Theatre for Development
- Selected summaries on PARTICIPATORY THEATRE for development.
- POLICY DIALOGUE sparked through theatre.
- Have a VACANT POST to advertise?
- Vote in a POLL on effective representation.
- Intersections: THEATRE and HEALTH.
- PREVIOUS DRUM BEATS on theatre for development.
- Theatre and LIFE SKILLS.
- PREVIOUS SOUL BEATS on theatre for development.
by Lena Slachmuijlder and Don Tshibanda
This book, published in 2009, documents what Search for Common Ground has learned using participatory theatre for conflict transformation in the Democratic Republic of the Congo. In their performance methodology, the audience participates to adapt, change, or correct a situation, an attitude, or a behaviour that is developed during the show.
by Fredrick Mugira
Published in the Glocal Times in October 2008, this article describes how South Africa's Drama AIDS Education, popularly known as DramAidE, uses participatory drama and other interactive educational methodologies within schools to equip young people in that country with increased knowledge about HIV/AIDS and the skills to inform and communicate with others about sexual health. The author suggests that young people like to not only watch, but also to take part in, live drama, and that this affinity can increase the chances that messages positively impact attitudes and behaviour.
by Cristina Sganga and Teun Visser
Published by Amnesty International in 2006, this guide is a basic introductory manual for using participatory theatre methods for exploring human rights issues with people in rural communities. It is divided into two sections. The first explains the approach and introduces the different components of participatory research and participatory theatre methodology. The second contains information on the range of participatory theatre methods and provides illustrative examples.
by Peter W. U. Appel
This paper documents a forum theatre project, conducted between June 2007 and early 2008, which focused on raising awareness about the toxicity of skin-bleaching soaps, particularly those containing mercury. The play presented the problem but left it unsolved, and the audience was invited on stage to complete the play through improvisation.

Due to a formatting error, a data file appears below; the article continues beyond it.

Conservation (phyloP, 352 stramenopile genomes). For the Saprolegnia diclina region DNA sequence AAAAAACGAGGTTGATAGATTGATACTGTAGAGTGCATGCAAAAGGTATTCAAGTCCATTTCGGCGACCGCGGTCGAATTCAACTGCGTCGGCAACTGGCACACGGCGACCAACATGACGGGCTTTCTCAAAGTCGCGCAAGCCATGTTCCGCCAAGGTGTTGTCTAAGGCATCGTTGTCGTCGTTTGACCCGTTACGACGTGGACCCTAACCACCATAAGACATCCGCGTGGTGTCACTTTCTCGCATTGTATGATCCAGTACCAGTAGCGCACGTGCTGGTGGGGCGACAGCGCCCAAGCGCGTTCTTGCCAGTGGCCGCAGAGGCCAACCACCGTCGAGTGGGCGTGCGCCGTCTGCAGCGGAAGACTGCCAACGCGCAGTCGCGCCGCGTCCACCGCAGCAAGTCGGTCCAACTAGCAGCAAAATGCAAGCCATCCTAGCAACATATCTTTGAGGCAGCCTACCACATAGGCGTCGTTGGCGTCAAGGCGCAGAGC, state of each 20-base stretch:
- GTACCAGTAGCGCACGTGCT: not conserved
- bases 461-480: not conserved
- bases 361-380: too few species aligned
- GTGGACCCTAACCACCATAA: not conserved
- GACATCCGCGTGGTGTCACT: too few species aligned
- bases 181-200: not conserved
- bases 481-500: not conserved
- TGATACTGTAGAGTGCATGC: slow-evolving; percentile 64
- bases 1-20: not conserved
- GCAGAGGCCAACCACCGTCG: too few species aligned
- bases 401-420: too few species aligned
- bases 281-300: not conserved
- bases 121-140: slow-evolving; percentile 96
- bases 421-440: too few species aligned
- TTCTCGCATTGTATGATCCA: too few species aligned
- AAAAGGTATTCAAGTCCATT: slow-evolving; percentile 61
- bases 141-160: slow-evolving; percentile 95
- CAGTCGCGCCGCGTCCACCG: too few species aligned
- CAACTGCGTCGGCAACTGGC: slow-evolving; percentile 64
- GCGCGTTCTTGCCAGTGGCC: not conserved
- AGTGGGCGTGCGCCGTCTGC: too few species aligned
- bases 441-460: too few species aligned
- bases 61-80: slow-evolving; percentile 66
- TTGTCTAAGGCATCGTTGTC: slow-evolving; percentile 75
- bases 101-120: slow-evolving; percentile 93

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Created and performed by people who have struggled with homelessness in Metro Vancouver, British Columbia, Canada, this forum theatre production was designed as a vehicle to help develop policy and plans for the government and social service agencies to ensure that housing is safe, appropriate, and affordable. The aim was not to raise awareness; rather, this model attempted to creatively involve the public in dialogue that could lead to public input into policy and development planning.
As part of this 3-year project, launched in July 2009, the Food, Agriculture and Natural Resources Policy Analysis Network (FANRPAN) is using theatre to raise awareness and dialogue about agricultural policies so that women and their communities are better prepared to advocate for improved policies and services.
Published in 2008 as part of a monthly online dialogue series moderated by the New Tactics in Human Rights Project, this dialogue summary explores the topic of how theatre is being used to promote, educate, motivate, and move people to action regarding human rights, development, and issues of change.
by Arvind Singhal and Karen Greiner
Published in 2008, this article analyses performance activism as a form of engaging and mobilising citizens to action, posing the question: "How do playful, symbolic actions engage a citizenry?" Three cases are studied: Gandhi's symbolic mass mobilisation protests in India; Antanas Mockus' playful civic engagement strategies in Bogota, Colombia; and the playful actions of "Billionaires for Bush" in the United States.
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Which of the following is most important for effective representation of the interests of marginalised groups?
- media representation and coverage to create public awareness.
- group organisation for self-advocacy.
- representation and advocacy support through NGOs.
- government representation through assigned intermediaries.
VOTE and COMMENT click here.
A few selected comments received:
"There is nothing compared to communities who feel empowered to demand and bring about change - that is, change that they can own."
"It is difficult to select a single mecanism, because the impact of media is crucial in giving visibility to the social sectors and groups, especially those discriminated. However, the main factor is the organization of those affected by discrimination. They are the source of any political action that can succeed."
"voices of any groups that are marginalised need to reach wider audience, and the massmedia is the only platform which is very cost effective and dependable interface between those groups and all others- the govt., the people, and the members of the groups concerned across any geographical boundaries."